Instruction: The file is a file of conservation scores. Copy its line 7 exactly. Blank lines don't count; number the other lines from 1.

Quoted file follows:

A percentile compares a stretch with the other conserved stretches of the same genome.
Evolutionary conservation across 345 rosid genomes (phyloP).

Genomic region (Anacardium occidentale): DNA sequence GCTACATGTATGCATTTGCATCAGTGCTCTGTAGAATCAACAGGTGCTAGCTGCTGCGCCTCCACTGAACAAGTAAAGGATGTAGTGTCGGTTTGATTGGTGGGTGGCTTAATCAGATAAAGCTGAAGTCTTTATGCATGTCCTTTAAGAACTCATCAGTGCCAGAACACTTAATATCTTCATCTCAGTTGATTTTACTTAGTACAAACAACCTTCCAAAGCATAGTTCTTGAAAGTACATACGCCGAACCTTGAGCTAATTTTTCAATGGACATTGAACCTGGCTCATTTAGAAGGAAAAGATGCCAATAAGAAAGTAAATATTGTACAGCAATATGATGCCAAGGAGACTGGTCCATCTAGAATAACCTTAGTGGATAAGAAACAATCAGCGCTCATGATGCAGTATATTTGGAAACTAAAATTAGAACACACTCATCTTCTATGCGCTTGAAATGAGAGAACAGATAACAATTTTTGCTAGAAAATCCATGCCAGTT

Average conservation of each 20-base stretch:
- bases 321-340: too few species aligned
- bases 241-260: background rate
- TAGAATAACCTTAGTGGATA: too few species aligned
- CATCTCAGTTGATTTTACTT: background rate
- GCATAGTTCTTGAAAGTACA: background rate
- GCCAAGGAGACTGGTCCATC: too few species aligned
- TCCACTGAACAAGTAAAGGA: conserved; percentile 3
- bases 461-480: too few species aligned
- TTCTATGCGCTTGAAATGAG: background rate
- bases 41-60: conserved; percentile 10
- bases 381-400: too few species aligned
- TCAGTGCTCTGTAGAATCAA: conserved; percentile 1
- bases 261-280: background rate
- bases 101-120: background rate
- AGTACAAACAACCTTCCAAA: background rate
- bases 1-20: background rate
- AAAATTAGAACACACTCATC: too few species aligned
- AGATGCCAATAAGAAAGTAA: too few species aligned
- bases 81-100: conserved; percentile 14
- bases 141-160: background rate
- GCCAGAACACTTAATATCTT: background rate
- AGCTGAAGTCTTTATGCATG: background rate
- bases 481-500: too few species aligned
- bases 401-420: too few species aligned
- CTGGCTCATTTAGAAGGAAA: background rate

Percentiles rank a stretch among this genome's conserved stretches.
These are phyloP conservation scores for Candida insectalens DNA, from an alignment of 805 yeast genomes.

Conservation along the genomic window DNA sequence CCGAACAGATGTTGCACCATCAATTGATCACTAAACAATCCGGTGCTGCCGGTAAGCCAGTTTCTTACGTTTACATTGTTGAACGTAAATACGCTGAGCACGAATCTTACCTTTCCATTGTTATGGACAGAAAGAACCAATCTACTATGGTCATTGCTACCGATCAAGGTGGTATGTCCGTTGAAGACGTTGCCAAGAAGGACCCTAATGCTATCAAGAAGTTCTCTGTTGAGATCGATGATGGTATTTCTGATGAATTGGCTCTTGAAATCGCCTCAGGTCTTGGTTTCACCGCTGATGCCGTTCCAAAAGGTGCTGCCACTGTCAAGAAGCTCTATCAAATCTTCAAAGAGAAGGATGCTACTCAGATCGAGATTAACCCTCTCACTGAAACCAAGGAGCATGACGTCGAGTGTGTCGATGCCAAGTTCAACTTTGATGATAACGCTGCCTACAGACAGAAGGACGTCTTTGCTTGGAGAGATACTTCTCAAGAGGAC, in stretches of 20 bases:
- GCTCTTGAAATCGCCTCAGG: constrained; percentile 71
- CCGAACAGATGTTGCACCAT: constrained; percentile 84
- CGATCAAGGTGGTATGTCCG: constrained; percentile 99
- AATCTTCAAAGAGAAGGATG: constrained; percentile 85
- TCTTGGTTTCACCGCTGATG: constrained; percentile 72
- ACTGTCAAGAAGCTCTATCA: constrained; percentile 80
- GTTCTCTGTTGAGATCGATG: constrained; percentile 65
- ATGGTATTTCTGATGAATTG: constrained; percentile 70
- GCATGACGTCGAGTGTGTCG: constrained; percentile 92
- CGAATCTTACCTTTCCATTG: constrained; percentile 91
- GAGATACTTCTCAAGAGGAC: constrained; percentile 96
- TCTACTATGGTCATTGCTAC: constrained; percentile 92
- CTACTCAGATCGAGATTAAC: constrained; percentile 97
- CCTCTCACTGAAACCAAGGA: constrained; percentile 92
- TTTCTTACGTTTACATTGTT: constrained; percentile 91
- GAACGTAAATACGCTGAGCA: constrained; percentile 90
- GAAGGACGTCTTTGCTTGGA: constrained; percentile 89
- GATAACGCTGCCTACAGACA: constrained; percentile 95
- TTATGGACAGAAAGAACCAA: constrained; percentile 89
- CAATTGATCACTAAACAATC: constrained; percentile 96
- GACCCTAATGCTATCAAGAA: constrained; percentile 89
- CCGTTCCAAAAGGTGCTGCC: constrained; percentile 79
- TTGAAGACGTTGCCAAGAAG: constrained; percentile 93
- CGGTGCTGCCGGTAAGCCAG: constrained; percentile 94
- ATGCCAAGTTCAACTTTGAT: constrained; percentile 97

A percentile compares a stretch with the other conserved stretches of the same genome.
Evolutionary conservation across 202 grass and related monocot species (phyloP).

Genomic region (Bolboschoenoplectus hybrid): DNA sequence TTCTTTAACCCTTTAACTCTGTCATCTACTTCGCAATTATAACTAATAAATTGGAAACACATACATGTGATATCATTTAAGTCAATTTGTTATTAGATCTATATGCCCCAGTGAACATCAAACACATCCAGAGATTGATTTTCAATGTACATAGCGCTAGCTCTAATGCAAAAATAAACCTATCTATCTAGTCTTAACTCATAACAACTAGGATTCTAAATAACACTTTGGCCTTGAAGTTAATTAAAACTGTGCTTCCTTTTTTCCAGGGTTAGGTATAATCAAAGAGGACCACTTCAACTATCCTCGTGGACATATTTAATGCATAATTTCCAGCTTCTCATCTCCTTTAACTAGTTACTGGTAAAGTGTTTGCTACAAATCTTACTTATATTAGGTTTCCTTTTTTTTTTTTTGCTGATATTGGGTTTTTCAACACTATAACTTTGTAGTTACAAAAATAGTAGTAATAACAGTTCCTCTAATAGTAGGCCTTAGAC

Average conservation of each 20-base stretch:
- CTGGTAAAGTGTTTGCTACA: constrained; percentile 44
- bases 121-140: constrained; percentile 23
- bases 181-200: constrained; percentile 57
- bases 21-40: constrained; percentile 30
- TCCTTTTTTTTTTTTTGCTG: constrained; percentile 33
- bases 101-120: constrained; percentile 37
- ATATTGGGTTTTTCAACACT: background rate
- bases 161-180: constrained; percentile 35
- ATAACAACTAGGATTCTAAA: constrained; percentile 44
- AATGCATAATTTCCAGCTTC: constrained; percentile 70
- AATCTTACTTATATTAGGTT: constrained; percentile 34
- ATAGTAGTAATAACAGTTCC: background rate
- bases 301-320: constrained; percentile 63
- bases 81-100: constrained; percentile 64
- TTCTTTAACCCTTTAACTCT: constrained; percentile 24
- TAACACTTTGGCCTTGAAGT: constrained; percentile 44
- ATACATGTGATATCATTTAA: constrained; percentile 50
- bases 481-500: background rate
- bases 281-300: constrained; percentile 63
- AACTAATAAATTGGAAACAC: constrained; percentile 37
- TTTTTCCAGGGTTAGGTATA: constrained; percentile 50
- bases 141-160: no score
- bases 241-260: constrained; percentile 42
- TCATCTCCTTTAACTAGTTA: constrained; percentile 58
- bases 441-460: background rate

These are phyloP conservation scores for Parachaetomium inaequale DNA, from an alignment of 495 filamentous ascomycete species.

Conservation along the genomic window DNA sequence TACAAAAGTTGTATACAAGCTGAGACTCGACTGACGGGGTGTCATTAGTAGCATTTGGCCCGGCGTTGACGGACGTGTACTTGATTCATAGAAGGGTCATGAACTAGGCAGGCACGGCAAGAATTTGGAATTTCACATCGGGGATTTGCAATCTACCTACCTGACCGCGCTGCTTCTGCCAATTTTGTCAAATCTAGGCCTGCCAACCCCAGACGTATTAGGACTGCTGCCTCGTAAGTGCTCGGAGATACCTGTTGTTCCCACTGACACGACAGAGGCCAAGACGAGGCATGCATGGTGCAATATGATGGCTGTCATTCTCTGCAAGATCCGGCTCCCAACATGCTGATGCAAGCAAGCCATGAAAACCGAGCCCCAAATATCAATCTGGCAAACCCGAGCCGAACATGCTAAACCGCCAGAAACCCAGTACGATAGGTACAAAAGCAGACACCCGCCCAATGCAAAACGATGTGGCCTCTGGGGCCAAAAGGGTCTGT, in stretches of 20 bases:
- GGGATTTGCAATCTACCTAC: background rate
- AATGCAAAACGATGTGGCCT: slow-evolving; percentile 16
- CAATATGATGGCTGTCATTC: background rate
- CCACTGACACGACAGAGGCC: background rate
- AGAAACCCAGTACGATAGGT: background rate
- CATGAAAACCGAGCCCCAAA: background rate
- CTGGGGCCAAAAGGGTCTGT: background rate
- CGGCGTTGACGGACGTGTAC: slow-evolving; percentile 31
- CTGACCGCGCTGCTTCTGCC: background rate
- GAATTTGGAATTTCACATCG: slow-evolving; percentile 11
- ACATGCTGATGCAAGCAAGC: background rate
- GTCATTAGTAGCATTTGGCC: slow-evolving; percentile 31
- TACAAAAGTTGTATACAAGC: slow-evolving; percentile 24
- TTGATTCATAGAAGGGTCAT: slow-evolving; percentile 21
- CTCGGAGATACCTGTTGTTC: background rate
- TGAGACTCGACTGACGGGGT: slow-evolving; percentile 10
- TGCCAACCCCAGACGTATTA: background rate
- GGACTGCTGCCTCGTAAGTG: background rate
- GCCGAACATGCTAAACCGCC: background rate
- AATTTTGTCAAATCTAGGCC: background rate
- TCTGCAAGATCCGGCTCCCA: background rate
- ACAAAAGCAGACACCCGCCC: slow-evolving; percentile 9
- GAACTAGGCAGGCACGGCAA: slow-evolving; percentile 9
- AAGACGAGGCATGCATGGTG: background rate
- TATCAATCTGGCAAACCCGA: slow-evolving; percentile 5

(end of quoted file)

- TAGAATAACCTTAGTGGATA: too few species aligned